Convictions for women have risen by almost a quarter over the last five years, because of the growing number of speed cameras on UK roads and the increasing numbers of women doing high mileages for business.
The number of men convicted during the same period fell by 14%, although the total number of male speeders still vastly outnumbers women.
According to Home Office statistics, the number of women convicted of speeding offences rose from 20,075 in 1998 to 24,920 in 2003. Male convictions fell to 115,078.
The figures are based on the number of convictions in court for severe speeding offences, rather than fixed penalty notices issued for lesser speed limit breaches.
Ruth Bridger, project manager at the AA Motoring Trust, said: ‘In the past, when you were stopped by the police, in some instances they told you off rather than gave you a ticket.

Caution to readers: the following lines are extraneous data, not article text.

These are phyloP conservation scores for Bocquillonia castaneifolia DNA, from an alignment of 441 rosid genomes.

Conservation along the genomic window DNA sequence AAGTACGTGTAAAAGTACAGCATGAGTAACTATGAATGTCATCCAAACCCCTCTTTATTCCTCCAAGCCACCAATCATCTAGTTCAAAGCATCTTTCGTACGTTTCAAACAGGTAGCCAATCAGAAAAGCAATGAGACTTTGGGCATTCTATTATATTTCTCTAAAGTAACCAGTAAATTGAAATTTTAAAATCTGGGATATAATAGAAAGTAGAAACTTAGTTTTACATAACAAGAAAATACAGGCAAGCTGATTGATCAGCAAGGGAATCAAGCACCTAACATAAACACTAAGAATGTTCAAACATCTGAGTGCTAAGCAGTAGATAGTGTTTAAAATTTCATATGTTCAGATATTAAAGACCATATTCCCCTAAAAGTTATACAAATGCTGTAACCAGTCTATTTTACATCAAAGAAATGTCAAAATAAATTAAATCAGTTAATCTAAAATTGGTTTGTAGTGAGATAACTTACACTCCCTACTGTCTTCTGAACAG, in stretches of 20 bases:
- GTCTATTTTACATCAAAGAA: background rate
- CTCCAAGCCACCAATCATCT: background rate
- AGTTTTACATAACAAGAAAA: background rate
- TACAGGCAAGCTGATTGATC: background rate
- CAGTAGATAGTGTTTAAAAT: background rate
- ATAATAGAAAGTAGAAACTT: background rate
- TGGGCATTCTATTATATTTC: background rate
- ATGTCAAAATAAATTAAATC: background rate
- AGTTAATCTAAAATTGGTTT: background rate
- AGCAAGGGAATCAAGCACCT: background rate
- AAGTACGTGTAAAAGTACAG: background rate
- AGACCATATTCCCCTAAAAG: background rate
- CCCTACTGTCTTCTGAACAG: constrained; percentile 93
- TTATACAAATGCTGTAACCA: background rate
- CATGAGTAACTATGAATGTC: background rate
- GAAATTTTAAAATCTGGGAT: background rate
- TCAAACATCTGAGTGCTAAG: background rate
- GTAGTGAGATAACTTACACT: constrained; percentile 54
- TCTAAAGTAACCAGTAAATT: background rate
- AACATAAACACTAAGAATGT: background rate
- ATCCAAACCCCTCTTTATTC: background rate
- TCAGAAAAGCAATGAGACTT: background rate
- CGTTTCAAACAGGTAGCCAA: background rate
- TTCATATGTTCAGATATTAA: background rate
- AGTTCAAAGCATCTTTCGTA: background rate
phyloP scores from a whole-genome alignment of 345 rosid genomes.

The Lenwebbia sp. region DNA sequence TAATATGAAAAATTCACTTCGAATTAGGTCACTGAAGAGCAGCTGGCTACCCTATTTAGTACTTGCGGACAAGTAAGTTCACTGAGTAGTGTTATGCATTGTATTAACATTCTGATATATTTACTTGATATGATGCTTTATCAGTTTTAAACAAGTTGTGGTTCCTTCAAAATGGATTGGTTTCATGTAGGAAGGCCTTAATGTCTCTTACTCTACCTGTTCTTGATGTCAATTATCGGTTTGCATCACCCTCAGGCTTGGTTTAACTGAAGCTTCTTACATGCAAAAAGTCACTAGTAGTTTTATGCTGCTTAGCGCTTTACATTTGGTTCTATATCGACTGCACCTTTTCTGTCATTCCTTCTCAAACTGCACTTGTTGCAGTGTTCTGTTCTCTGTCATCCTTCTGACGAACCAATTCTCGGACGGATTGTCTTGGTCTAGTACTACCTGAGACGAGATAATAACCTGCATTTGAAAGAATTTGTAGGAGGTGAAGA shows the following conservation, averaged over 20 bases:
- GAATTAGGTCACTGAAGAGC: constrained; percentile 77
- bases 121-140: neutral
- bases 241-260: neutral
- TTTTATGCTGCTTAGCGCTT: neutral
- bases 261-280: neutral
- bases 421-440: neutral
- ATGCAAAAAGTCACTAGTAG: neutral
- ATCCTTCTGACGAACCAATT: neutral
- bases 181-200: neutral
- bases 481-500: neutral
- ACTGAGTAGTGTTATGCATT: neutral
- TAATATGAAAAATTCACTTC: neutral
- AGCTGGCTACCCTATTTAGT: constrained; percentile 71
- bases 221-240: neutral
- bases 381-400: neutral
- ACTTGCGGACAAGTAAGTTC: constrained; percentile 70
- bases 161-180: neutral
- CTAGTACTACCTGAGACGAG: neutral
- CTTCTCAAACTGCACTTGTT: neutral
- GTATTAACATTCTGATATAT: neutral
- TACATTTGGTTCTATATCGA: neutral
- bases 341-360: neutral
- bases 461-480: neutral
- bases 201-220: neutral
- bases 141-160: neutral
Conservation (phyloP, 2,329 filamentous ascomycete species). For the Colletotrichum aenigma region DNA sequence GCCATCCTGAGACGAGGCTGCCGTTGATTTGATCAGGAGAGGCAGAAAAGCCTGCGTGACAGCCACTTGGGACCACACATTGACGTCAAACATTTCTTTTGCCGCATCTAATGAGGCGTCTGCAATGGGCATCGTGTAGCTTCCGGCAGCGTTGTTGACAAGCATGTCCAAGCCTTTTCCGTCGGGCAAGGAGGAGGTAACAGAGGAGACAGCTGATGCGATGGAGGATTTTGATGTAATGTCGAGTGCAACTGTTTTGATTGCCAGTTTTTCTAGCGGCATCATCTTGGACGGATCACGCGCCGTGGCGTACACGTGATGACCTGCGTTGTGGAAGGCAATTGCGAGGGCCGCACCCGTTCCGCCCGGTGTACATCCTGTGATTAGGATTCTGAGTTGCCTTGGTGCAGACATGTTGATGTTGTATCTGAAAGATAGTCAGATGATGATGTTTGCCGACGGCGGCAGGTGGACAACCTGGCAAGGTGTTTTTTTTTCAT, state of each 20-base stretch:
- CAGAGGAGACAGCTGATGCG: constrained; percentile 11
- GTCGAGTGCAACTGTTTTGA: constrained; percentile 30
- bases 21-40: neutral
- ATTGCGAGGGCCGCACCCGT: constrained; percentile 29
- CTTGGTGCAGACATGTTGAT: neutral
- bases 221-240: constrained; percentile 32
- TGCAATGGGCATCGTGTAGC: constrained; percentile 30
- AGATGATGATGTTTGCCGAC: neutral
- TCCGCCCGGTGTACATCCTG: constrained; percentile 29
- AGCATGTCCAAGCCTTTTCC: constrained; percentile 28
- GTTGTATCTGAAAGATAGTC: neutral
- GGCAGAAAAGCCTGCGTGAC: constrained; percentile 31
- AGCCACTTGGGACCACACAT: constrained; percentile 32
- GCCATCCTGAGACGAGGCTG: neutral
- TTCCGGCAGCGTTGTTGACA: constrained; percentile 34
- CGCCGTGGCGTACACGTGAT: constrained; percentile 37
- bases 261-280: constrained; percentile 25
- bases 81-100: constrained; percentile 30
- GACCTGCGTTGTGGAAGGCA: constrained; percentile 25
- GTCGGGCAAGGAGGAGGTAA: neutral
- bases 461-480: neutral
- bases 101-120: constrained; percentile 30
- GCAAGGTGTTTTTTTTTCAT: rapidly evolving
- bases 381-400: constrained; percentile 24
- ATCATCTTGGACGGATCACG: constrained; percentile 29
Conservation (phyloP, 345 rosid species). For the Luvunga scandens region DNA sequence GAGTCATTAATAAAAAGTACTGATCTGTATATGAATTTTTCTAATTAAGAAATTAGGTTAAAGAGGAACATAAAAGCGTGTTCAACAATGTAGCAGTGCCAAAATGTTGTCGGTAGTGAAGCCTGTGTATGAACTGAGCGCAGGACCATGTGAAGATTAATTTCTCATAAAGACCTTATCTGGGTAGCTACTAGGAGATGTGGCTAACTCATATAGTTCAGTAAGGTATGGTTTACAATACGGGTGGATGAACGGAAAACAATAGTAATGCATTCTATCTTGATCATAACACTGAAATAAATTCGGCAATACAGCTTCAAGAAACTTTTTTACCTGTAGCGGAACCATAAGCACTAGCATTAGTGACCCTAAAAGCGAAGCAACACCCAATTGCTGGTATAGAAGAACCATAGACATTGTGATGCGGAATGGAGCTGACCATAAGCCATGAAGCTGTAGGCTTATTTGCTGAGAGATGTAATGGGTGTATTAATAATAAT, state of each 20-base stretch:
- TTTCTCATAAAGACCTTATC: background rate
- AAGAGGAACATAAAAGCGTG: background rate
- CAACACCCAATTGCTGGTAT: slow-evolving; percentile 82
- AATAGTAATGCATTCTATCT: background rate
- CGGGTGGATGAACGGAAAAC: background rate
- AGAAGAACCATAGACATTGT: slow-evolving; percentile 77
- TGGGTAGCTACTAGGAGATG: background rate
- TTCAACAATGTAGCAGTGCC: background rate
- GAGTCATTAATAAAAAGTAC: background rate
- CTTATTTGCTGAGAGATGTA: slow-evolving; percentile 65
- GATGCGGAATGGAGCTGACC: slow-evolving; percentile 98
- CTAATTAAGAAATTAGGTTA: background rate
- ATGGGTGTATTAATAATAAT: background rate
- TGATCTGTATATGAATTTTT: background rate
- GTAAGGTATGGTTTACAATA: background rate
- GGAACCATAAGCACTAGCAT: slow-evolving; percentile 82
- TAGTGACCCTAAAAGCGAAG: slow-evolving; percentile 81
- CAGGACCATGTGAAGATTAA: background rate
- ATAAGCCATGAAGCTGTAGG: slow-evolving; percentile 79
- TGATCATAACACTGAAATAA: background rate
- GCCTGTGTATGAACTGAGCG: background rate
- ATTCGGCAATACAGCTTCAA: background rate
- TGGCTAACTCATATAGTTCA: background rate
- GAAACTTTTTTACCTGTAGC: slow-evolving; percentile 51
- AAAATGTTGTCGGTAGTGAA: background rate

‘We suspect police were more likely to tell a woman off than give her a ticket, whereas men were a bit more argumentative. Speed cameras, however, don’t discriminate.’
Bridger said women were driving more like men than in days gone by.
She said: ‘Women over the years are driving more aggressively than their mothers were.’
Peter Marsh, director of the Social Issues Research Centre, agreed. He said: ‘Women are becoming far more risk-taking and more adventurous – a lot more like the old stereotype of men.’
Bridger said: ‘Fleet drivers are more at risk for all sorts of reasons – high mileage, mind on other things and driving in unfamiliar areas. It’s a worrying trend.’
The trust also suggests that more women are taking the blame for their male partners’ driving offences if, for example, they need their cars for their jobs.